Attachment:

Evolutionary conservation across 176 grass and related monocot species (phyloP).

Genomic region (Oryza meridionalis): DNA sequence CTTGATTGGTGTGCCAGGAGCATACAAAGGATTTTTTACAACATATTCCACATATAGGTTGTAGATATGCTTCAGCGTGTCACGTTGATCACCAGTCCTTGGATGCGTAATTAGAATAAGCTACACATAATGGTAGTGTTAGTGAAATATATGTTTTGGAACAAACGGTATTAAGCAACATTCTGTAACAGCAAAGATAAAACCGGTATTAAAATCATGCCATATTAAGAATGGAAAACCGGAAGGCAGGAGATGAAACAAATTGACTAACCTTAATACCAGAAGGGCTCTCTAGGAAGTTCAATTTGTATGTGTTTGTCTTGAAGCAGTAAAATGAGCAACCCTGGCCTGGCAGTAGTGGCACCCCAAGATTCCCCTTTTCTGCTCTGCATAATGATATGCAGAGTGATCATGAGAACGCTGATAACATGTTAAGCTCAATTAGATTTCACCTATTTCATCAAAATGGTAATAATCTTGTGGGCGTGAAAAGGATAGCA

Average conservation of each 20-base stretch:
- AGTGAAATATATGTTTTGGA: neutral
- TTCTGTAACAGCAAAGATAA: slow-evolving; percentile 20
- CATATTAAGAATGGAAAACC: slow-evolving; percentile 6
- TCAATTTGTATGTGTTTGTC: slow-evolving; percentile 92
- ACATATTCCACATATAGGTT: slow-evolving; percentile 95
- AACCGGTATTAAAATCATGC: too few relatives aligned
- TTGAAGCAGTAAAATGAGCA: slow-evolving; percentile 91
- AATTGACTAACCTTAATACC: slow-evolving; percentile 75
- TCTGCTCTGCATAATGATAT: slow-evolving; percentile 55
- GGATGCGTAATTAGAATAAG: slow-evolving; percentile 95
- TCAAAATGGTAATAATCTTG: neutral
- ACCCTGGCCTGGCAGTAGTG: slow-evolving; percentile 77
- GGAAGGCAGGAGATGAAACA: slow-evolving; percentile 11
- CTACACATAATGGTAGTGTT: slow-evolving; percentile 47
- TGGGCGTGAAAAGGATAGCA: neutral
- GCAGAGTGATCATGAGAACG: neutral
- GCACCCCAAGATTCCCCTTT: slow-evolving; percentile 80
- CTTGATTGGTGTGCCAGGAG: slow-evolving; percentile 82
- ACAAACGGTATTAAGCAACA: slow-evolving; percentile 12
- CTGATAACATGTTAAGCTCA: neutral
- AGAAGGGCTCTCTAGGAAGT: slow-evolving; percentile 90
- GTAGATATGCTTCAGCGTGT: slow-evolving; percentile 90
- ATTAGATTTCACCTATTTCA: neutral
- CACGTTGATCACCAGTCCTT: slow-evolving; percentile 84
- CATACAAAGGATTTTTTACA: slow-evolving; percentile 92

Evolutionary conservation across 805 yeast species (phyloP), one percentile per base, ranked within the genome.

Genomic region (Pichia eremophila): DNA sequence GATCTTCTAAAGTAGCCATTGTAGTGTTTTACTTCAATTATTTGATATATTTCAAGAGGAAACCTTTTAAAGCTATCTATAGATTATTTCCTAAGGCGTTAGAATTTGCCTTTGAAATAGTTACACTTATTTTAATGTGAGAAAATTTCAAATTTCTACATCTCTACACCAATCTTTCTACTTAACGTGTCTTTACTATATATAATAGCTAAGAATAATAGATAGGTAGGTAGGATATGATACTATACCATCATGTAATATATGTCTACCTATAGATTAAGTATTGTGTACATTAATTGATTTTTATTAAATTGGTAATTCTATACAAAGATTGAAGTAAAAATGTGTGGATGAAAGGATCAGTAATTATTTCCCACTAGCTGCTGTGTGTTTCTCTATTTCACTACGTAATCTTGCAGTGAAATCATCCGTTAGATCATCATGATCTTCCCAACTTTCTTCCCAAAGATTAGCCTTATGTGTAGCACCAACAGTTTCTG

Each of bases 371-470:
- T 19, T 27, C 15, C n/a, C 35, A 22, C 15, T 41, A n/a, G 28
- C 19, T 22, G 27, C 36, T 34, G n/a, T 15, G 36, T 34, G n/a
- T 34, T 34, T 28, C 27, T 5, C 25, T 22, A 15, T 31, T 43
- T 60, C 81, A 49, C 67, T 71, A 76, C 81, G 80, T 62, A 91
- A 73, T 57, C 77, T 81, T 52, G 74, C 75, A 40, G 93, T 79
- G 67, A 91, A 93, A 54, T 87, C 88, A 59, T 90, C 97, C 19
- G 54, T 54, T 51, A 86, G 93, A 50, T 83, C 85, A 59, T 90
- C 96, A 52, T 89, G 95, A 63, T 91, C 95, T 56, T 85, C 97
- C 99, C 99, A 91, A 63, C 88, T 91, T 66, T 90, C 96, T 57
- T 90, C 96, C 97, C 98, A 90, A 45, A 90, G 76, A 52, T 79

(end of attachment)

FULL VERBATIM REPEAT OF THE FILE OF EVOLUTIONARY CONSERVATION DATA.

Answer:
Evolutionary conservation across 176 grass and related monocot species (phyloP).

Genomic region (Oryza meridionalis): DNA sequence CTTGATTGGTGTGCCAGGAGCATACAAAGGATTTTTTACAACATATTCCACATATAGGTTGTAGATATGCTTCAGCGTGTCACGTTGATCACCAGTCCTTGGATGCGTAATTAGAATAAGCTACACATAATGGTAGTGTTAGTGAAATATATGTTTTGGAACAAACGGTATTAAGCAACATTCTGTAACAGCAAAGATAAAACCGGTATTAAAATCATGCCATATTAAGAATGGAAAACCGGAAGGCAGGAGATGAAACAAATTGACTAACCTTAATACCAGAAGGGCTCTCTAGGAAGTTCAATTTGTATGTGTTTGTCTTGAAGCAGTAAAATGAGCAACCCTGGCCTGGCAGTAGTGGCACCCCAAGATTCCCCTTTTCTGCTCTGCATAATGATATGCAGAGTGATCATGAGAACGCTGATAACATGTTAAGCTCAATTAGATTTCACCTATTTCATCAAAATGGTAATAATCTTGTGGGCGTGAAAAGGATAGCA

Average conservation of each 20-base stretch:
- AGTGAAATATATGTTTTGGA: neutral
- TTCTGTAACAGCAAAGATAA: slow-evolving; percentile 20
- CATATTAAGAATGGAAAACC: slow-evolving; percentile 6
- TCAATTTGTATGTGTTTGTC: slow-evolving; percentile 92
- ACATATTCCACATATAGGTT: slow-evolving; percentile 95
- AACCGGTATTAAAATCATGC: too few relatives aligned
- TTGAAGCAGTAAAATGAGCA: slow-evolving; percentile 91
- AATTGACTAACCTTAATACC: slow-evolving; percentile 75
- TCTGCTCTGCATAATGATAT: slow-evolving; percentile 55
- GGATGCGTAATTAGAATAAG: slow-evolving; percentile 95
- TCAAAATGGTAATAATCTTG: neutral
- ACCCTGGCCTGGCAGTAGTG: slow-evolving; percentile 77
- GGAAGGCAGGAGATGAAACA: slow-evolving; percentile 11
- CTACACATAATGGTAGTGTT: slow-evolving; percentile 47
- TGGGCGTGAAAAGGATAGCA: neutral
- GCAGAGTGATCATGAGAACG: neutral
- GCACCCCAAGATTCCCCTTT: slow-evolving; percentile 80
- CTTGATTGGTGTGCCAGGAG: slow-evolving; percentile 82
- ACAAACGGTATTAAGCAACA: slow-evolving; percentile 12
- CTGATAACATGTTAAGCTCA: neutral
- AGAAGGGCTCTCTAGGAAGT: slow-evolving; percentile 90
- GTAGATATGCTTCAGCGTGT: slow-evolving; percentile 90
- ATTAGATTTCACCTATTTCA: neutral
- CACGTTGATCACCAGTCCTT: slow-evolving; percentile 84
- CATACAAAGGATTTTTTACA: slow-evolving; percentile 92

Evolutionary conservation across 805 yeast species (phyloP), one percentile per base, ranked within the genome.

Genomic region (Pichia eremophila): DNA sequence GATCTTCTAAAGTAGCCATTGTAGTGTTTTACTTCAATTATTTGATATATTTCAAGAGGAAACCTTTTAAAGCTATCTATAGATTATTTCCTAAGGCGTTAGAATTTGCCTTTGAAATAGTTACACTTATTTTAATGTGAGAAAATTTCAAATTTCTACATCTCTACACCAATCTTTCTACTTAACGTGTCTTTACTATATATAATAGCTAAGAATAATAGATAGGTAGGTAGGATATGATACTATACCATCATGTAATATATGTCTACCTATAGATTAAGTATTGTGTACATTAATTGATTTTTATTAAATTGGTAATTCTATACAAAGATTGAAGTAAAAATGTGTGGATGAAAGGATCAGTAATTATTTCCCACTAGCTGCTGTGTGTTTCTCTATTTCACTACGTAATCTTGCAGTGAAATCATCCGTTAGATCATCATGATCTTCCCAACTTTCTTCCCAAAGATTAGCCTTATGTGTAGCACCAACAGTTTCTG

Each of bases 371-470:
- T 19, T 27, C 15, C n/a, C 35, A 22, C 15, T 41, A n/a, G 28
- C 19, T 22, G 27, C 36, T 34, G n/a, T 15, G 36, T 34, G n/a
- T 34, T 34, T 28, C 27, T 5, C 25, T 22, A 15, T 31, T 43
- T 60, C 81, A 49, C 67, T 71, A 76, C 81, G 80, T 62, A 91
- A 73, T 57, C 77, T 81, T 52, G 74, C 75, A 40, G 93, T 79
- G 67, A 91, A 93, A 54, T 87, C 88, A 59, T 90, C 97, C 19
- G 54, T 54, T 51, A 86, G 93, A 50, T 83, C 85, A 59, T 90
- C 96, A 52, T 89, G 95, A 63, T 91, C 95, T 56, T 85, C 97
- C 99, C 99, A 91, A 63, C 88, T 91, T 66, T 90, C 96, T 57
- T 90, C 96, C 97, C 98, A 90, A 45, A 90, G 76, A 52, T 79